Boomer with his Halloween costume on. Happy Halloween from Phyllis Diller!
I hear repeatedly, "It's all in how they are raised." They, referring to pit bulls and their tempraments. I used to buy into that line until I began dealing with pit bulls that have had a less than desirable upbringing.
Now, I don't claim to be an expert at dog behavior, and all of the dogs that I have fostered have unknown pasts, but there are some pretty obvious signs that the dog was not a beloved family pet that curled up by his owner on the couch.
Boomer, for example, is still apprehensive in unfamiliar situations. There are still times that he won't come in the house, that he's afraid of jumping up onto the bed, and when an unfamiliar noise sends him hiding in fear.
Salsa was found as a stray and was severely emaciated. She, too, had to be coaxed to come into the house and be a part of the family. But no matter how they were ''raised'', they are becoming happy, confident dogs. They don't look back, they are forgiving, and live in the moment.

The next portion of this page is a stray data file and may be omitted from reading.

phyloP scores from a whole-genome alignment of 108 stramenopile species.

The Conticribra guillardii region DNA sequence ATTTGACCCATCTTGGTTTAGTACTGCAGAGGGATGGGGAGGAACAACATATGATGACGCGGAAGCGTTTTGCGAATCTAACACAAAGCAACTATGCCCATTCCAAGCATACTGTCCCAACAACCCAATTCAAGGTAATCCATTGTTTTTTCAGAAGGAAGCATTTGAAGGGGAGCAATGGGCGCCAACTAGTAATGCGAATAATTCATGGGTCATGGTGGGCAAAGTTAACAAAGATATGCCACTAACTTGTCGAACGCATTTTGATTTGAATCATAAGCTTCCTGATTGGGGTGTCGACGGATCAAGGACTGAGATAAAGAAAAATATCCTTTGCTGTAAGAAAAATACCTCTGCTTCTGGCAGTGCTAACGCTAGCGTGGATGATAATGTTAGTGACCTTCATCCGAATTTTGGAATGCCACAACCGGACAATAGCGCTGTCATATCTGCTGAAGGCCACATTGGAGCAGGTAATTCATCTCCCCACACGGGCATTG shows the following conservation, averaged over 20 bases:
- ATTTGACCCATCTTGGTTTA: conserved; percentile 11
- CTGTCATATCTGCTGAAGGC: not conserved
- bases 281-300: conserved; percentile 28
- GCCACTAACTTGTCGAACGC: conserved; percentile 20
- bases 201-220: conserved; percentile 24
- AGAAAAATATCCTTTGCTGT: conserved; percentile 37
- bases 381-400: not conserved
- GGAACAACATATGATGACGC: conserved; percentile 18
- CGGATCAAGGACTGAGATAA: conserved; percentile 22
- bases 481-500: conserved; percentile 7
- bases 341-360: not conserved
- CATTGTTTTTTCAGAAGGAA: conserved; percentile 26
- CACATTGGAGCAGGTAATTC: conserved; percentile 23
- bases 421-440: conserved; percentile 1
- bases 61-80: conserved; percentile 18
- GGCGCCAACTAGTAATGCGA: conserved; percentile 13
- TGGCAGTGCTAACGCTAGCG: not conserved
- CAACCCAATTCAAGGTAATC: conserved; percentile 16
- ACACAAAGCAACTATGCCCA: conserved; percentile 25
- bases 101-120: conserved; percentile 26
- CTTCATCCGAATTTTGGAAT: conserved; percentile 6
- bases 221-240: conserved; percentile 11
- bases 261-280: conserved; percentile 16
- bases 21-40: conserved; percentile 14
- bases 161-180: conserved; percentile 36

I've seen, heard, and even read about some dogs that had a pretty awful upbringing and have turned out to be wonderful, loving family pets.
Take for example the dogs that were confiscated from Michael Vick's dog fighting operation. We know for certain that these dogs were not ''raised'' well. They all lived outside, tied up to truck axles, fought, bred, used as bait, beaten, and injected with steroids. Of the 51 pit bulls that were taken off of his property in Virginia, 4 were euthanized. Only one of those four was euthanized due to aggression. She had endured years of breeding and had enough. Some of these dogs have gone on to become therapy dogs, breed ambassadors, and loving members of families.
I think that this example truly shows that it is not ''how they were raised'', but rather how they are being cared for now.